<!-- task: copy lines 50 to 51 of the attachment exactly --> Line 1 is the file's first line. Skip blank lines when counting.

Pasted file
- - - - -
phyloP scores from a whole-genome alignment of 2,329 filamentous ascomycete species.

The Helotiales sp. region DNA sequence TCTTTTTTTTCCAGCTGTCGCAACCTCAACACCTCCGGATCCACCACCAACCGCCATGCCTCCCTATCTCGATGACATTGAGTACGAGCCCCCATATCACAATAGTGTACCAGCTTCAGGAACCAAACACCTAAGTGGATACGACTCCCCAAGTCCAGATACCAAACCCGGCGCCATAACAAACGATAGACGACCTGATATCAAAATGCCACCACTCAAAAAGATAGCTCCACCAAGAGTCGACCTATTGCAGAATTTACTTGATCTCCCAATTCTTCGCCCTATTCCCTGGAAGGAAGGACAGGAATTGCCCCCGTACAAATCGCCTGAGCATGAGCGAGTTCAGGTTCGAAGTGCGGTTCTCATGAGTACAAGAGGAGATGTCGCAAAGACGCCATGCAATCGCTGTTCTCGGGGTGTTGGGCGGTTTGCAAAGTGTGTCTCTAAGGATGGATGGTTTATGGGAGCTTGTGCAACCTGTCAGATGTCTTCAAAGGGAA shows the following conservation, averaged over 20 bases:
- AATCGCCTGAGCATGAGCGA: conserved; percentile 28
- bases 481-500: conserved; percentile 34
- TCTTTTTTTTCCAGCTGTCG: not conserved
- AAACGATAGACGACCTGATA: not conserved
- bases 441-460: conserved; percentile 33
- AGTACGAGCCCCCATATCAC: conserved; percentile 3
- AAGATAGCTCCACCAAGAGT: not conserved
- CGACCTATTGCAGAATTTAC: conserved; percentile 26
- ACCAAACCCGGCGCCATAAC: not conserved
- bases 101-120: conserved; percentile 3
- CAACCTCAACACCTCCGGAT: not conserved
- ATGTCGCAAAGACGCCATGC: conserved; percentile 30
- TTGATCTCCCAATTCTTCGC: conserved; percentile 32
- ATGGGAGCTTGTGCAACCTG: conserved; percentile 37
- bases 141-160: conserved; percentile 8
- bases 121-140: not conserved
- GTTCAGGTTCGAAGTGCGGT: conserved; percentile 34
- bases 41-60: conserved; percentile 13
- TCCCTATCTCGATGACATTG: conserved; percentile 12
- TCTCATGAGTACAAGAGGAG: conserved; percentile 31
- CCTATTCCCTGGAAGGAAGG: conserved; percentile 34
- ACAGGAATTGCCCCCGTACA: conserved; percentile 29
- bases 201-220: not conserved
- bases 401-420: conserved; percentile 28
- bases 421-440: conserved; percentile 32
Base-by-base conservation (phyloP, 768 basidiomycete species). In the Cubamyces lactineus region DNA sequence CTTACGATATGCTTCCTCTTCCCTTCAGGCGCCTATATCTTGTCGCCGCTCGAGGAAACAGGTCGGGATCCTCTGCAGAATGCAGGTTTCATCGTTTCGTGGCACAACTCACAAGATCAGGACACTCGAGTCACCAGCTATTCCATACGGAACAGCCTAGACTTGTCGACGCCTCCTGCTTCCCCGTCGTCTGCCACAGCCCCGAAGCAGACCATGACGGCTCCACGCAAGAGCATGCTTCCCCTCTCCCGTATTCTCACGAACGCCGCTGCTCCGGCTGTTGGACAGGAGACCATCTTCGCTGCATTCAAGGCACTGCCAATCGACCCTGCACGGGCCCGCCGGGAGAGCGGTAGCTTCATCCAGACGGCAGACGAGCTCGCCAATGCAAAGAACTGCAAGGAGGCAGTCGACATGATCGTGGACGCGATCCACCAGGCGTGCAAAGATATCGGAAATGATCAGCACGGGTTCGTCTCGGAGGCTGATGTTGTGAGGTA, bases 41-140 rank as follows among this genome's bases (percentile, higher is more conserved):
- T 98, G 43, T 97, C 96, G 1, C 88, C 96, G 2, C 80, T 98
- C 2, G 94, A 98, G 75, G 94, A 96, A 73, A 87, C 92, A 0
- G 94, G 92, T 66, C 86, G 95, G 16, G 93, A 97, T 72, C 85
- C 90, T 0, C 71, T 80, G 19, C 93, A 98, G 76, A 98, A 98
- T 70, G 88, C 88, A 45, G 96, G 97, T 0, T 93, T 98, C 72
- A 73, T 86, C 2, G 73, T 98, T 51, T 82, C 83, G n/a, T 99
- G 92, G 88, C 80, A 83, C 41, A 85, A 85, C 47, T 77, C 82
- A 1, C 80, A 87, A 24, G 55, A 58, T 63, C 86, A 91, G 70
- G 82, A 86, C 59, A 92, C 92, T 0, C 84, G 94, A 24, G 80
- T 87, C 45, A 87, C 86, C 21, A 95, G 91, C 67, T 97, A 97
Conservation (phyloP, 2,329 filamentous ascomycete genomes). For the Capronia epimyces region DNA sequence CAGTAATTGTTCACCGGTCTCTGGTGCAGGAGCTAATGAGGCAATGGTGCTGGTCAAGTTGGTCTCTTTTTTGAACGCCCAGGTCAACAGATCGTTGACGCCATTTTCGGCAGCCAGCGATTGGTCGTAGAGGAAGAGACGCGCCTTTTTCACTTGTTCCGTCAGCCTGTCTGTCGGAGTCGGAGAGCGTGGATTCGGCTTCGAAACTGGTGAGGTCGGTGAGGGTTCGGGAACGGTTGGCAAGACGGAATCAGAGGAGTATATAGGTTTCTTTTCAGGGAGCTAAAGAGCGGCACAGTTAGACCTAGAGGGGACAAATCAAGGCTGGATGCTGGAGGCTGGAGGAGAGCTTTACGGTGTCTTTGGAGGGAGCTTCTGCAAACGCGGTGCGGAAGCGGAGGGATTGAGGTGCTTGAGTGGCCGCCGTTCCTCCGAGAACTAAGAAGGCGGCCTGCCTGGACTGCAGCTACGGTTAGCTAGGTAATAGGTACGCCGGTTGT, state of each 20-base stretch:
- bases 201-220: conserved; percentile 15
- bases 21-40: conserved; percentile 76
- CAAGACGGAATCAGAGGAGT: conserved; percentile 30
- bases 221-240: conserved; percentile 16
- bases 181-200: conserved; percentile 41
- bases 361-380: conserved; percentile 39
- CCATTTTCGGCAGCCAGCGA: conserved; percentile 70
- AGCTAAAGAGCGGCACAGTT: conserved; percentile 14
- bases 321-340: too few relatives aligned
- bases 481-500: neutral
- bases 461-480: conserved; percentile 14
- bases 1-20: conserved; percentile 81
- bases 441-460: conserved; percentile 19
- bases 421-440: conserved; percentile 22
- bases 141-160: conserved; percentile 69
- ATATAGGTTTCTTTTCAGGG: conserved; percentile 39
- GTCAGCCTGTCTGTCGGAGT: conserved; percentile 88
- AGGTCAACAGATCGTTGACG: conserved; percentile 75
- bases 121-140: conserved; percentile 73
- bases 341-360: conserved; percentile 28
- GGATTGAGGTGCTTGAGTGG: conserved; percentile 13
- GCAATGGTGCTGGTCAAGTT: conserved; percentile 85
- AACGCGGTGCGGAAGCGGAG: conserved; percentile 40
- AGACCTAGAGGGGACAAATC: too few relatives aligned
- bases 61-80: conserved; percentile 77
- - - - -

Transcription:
- bases 461-480: conserved; percentile 14
- bases 1-20: conserved; percentile 81